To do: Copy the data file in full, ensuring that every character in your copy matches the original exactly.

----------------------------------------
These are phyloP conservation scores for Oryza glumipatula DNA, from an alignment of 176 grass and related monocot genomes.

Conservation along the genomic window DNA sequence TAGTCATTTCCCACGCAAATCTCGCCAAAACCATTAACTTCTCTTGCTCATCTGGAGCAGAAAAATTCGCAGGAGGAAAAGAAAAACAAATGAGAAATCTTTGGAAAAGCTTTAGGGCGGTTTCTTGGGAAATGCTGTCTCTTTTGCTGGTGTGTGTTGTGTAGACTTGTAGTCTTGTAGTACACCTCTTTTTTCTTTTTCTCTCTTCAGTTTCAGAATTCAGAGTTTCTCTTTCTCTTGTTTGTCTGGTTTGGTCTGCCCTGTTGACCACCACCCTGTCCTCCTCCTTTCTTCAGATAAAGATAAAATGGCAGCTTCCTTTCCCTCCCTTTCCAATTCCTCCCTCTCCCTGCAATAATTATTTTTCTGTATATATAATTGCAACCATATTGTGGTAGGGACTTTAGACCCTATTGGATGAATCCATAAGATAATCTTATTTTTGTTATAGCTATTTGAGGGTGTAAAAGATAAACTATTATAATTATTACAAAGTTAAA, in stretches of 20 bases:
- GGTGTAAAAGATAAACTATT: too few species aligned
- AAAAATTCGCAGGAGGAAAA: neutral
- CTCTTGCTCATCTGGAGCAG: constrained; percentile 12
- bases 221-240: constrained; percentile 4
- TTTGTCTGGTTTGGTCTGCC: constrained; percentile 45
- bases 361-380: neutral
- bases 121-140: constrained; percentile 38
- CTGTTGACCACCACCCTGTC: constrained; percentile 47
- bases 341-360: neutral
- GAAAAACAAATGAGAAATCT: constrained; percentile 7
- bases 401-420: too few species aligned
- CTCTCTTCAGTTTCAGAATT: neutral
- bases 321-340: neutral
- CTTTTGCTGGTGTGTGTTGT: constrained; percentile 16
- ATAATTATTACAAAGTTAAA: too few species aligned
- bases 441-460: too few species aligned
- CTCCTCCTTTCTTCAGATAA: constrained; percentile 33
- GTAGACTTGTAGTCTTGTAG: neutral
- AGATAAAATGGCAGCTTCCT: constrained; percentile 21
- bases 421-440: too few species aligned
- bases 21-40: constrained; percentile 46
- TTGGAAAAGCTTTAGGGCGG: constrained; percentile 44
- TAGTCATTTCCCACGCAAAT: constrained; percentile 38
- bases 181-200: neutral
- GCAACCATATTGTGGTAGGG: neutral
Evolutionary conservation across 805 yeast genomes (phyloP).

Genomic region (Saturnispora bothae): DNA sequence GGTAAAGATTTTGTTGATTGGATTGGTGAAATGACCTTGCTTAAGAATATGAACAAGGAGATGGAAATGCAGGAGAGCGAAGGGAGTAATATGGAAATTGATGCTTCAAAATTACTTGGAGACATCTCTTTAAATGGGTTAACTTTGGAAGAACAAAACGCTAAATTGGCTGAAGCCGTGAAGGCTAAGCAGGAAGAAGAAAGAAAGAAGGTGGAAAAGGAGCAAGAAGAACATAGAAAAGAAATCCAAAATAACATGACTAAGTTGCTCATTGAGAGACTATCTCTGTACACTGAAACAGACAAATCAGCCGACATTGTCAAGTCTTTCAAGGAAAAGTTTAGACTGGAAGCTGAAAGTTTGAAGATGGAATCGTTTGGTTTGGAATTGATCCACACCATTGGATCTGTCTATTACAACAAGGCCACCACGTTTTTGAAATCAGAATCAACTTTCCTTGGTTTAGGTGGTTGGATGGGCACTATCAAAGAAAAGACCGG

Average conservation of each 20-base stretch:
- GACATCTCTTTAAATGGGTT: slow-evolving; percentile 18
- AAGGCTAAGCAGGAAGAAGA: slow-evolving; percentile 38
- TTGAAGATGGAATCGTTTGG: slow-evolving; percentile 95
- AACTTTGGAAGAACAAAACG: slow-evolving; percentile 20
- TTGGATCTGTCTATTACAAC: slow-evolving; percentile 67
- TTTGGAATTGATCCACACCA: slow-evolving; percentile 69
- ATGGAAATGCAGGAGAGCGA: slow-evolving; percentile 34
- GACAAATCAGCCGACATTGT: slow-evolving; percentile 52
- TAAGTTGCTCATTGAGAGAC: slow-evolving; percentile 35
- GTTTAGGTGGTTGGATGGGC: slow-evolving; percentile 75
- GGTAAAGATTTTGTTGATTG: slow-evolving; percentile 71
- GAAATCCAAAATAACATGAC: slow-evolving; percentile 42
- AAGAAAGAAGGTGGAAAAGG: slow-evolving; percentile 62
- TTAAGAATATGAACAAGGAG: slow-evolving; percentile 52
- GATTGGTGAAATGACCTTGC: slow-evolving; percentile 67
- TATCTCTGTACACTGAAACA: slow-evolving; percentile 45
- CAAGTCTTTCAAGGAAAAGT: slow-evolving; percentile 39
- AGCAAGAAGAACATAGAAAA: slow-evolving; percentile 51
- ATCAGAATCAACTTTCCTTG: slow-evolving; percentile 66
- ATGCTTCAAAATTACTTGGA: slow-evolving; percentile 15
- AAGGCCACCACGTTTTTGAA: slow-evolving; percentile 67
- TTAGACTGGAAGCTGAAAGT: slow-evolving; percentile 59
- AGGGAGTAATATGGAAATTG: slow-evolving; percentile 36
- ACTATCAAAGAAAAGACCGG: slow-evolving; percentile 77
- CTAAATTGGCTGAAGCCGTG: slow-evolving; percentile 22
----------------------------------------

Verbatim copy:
These are phyloP conservation scores for Oryza glumipatula DNA, from an alignment of 176 grass and related monocot genomes.

Conservation along the genomic window DNA sequence TAGTCATTTCCCACGCAAATCTCGCCAAAACCATTAACTTCTCTTGCTCATCTGGAGCAGAAAAATTCGCAGGAGGAAAAGAAAAACAAATGAGAAATCTTTGGAAAAGCTTTAGGGCGGTTTCTTGGGAAATGCTGTCTCTTTTGCTGGTGTGTGTTGTGTAGACTTGTAGTCTTGTAGTACACCTCTTTTTTCTTTTTCTCTCTTCAGTTTCAGAATTCAGAGTTTCTCTTTCTCTTGTTTGTCTGGTTTGGTCTGCCCTGTTGACCACCACCCTGTCCTCCTCCTTTCTTCAGATAAAGATAAAATGGCAGCTTCCTTTCCCTCCCTTTCCAATTCCTCCCTCTCCCTGCAATAATTATTTTTCTGTATATATAATTGCAACCATATTGTGGTAGGGACTTTAGACCCTATTGGATGAATCCATAAGATAATCTTATTTTTGTTATAGCTATTTGAGGGTGTAAAAGATAAACTATTATAATTATTACAAAGTTAAA, in stretches of 20 bases:
- GGTGTAAAAGATAAACTATT: too few species aligned
- AAAAATTCGCAGGAGGAAAA: neutral
- CTCTTGCTCATCTGGAGCAG: constrained; percentile 12
- bases 221-240: constrained; percentile 4
- TTTGTCTGGTTTGGTCTGCC: constrained; percentile 45
- bases 361-380: neutral
- bases 121-140: constrained; percentile 38
- CTGTTGACCACCACCCTGTC: constrained; percentile 47
- bases 341-360: neutral
- GAAAAACAAATGAGAAATCT: constrained; percentile 7
- bases 401-420: too few species aligned
- CTCTCTTCAGTTTCAGAATT: neutral
- bases 321-340: neutral
- CTTTTGCTGGTGTGTGTTGT: constrained; percentile 16
- ATAATTATTACAAAGTTAAA: too few species aligned
- bases 441-460: too few species aligned
- CTCCTCCTTTCTTCAGATAA: constrained; percentile 33
- GTAGACTTGTAGTCTTGTAG: neutral
- AGATAAAATGGCAGCTTCCT: constrained; percentile 21
- bases 421-440: too few species aligned
- bases 21-40: constrained; percentile 46
- TTGGAAAAGCTTTAGGGCGG: constrained; percentile 44
- TAGTCATTTCCCACGCAAAT: constrained; percentile 38
- bases 181-200: neutral
- GCAACCATATTGTGGTAGGG: neutral
Evolutionary conservation across 805 yeast genomes (phyloP).

Genomic region (Saturnispora bothae): DNA sequence GGTAAAGATTTTGTTGATTGGATTGGTGAAATGACCTTGCTTAAGAATATGAACAAGGAGATGGAAATGCAGGAGAGCGAAGGGAGTAATATGGAAATTGATGCTTCAAAATTACTTGGAGACATCTCTTTAAATGGGTTAACTTTGGAAGAACAAAACGCTAAATTGGCTGAAGCCGTGAAGGCTAAGCAGGAAGAAGAAAGAAAGAAGGTGGAAAAGGAGCAAGAAGAACATAGAAAAGAAATCCAAAATAACATGACTAAGTTGCTCATTGAGAGACTATCTCTGTACACTGAAACAGACAAATCAGCCGACATTGTCAAGTCTTTCAAGGAAAAGTTTAGACTGGAAGCTGAAAGTTTGAAGATGGAATCGTTTGGTTTGGAATTGATCCACACCATTGGATCTGTCTATTACAACAAGGCCACCACGTTTTTGAAATCAGAATCAACTTTCCTTGGTTTAGGTGGTTGGATGGGCACTATCAAAGAAAAGACCGG

Average conservation of each 20-base stretch:
- GACATCTCTTTAAATGGGTT: slow-evolving; percentile 18
- AAGGCTAAGCAGGAAGAAGA: slow-evolving; percentile 38
- TTGAAGATGGAATCGTTTGG: slow-evolving; percentile 95
- AACTTTGGAAGAACAAAACG: slow-evolving; percentile 20
- TTGGATCTGTCTATTACAAC: slow-evolving; percentile 67
- TTTGGAATTGATCCACACCA: slow-evolving; percentile 69
- ATGGAAATGCAGGAGAGCGA: slow-evolving; percentile 34
- GACAAATCAGCCGACATTGT: slow-evolving; percentile 52
- TAAGTTGCTCATTGAGAGAC: slow-evolving; percentile 35
- GTTTAGGTGGTTGGATGGGC: slow-evolving; percentile 75
- GGTAAAGATTTTGTTGATTG: slow-evolving; percentile 71
- GAAATCCAAAATAACATGAC: slow-evolving; percentile 42
- AAGAAAGAAGGTGGAAAAGG: slow-evolving; percentile 62
- TTAAGAATATGAACAAGGAG: slow-evolving; percentile 52
- GATTGGTGAAATGACCTTGC: slow-evolving; percentile 67
- TATCTCTGTACACTGAAACA: slow-evolving; percentile 45
- CAAGTCTTTCAAGGAAAAGT: slow-evolving; percentile 39
- AGCAAGAAGAACATAGAAAA: slow-evolving; percentile 51
- ATCAGAATCAACTTTCCTTG: slow-evolving; percentile 66
- ATGCTTCAAAATTACTTGGA: slow-evolving; percentile 15
- AAGGCCACCACGTTTTTGAA: slow-evolving; percentile 67
- TTAGACTGGAAGCTGAAAGT: slow-evolving; percentile 59
- AGGGAGTAATATGGAAATTG: slow-evolving; percentile 36
- ACTATCAAAGAAAAGACCGG: slow-evolving; percentile 77
- CTAAATTGGCTGAAGCCGTG: slow-evolving; percentile 22